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Cambodia Overland

Travelers' Reports:
Overland, Bangkok - Phnom Penh

Page 4 of 4 (2002)

These are reports detailing experiences traveling independently between Bangkok and Phnom Penh by way of Koh Kong. If you'd like to share your own experiences, please e-mail them to me.

Overland to Phnom Penh (December 2002):

On Dec 1 I traveled from Klong Yai, (OK place to stay the night instead of Trat - allows you to sleep a little longer in the morning) to Phnom Penh. Motorbike Klong Yai to border 50 baht. The border officials stood firm in their demand for 1100 Baht for visa, claiming that the additional 100 baht was because the visa is now a sticker and not a stamp. (I tried to argue with them that that I should pay the same as crossing at Poipet, didn't bulge them though).

From the market in Koh Kong I got the front seat (double seat) in a pick-up truck for 500 baht. Didn't even have to bargain for it! Though I do speak Thai.

Took us 6h 45 min to reach Phnom Penh. And we still had to wait some 20 min for a Camry which had some problems going up a steep hill and we had a 20 min lunch break. We were lucky with catching the ferries right in time though. I left Klong Yai at 7.15, arrived in Phnom Penh (New/Central Market) at 15.20! Road is still closed 12.00-15.00, and it seems it will remain that way for some time.

Fun with Koh Kong visa fee scams (November 2002):

Went to Cambodia 23 November (Hat Let/Cham Yeam border crossing) and the cost for the tourist visa is now 1200 baht. Of course, the cost for the visa could have been increased after a decision from the Cambodian government, but I don't think so as the visa guys didn't want to give us a receipt or write on the visa stamp what the fee was so it's obvious they are pocketing the extra 200 baht. There is no way they accept US dollars any longer, they only accept 1200 baht. I complained a lot and tried to get away with paying 1000 baht but they were having none of it. I asked to see a superior but got the answer "sure, sure, but he's having breakfast and will not be back in an hour, but you can wait", knowing the minibus to Phnom Penh were waiting for us. Anyway, their 'superior' is probably aware of the scam so it wouldn't make any difference.... [Gordon here: Cambodia law is very specific, a tourist visa is $20 on arrival, presently about 860 baht and the superior, well, he's getting the biggest cut.]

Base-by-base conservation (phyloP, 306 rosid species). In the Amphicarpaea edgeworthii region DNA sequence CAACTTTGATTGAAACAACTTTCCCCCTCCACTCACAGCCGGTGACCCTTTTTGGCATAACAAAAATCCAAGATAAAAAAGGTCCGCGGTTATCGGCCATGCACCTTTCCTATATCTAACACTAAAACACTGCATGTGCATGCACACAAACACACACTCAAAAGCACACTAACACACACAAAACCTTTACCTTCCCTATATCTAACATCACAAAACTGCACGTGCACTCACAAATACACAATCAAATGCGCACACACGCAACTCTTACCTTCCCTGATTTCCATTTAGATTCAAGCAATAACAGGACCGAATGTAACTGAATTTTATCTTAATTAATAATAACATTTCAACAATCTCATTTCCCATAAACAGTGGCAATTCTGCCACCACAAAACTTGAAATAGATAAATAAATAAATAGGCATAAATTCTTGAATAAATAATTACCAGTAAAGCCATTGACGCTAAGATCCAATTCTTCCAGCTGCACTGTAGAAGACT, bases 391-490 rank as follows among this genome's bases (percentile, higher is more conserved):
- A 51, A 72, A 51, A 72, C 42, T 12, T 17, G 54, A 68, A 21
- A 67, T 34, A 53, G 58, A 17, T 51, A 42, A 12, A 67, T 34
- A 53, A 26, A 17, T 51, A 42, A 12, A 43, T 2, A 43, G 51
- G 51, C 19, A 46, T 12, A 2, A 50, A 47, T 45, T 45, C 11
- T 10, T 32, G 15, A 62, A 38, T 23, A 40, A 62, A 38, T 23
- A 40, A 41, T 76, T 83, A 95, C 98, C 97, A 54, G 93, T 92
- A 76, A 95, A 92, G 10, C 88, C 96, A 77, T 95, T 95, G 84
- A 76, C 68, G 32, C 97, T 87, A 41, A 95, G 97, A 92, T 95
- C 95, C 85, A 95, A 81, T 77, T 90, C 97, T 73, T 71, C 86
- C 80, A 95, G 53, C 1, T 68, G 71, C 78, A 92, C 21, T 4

In the end an English woman who spoke Khmer managed to reduce the fee to 1100 baht for me and the same for my boyfriend, but man am I angry with these visa guys. Yes, they probably don't earn masses but I hate when authorities are using their powers to rip people off. The English woman asked for the guys numbers and names but they didn't want to give it to her so they are definitely up to dodgy stuff. Bastards.

Oh, by the way: the road between the border and Phnom Penh is not too bad at all at the moment. There's holes in it and parts of the road has disappeared but the scenery is lovely and the minibus driver drove very safely (except when we had to tow a broken-down mini bus but I guess that is Cambodia for you!). Parts of the road is closed between 12.00 and 15.00 as theyare using explosives.

On the road, Sre Ambel to Koh Kong (October 2002):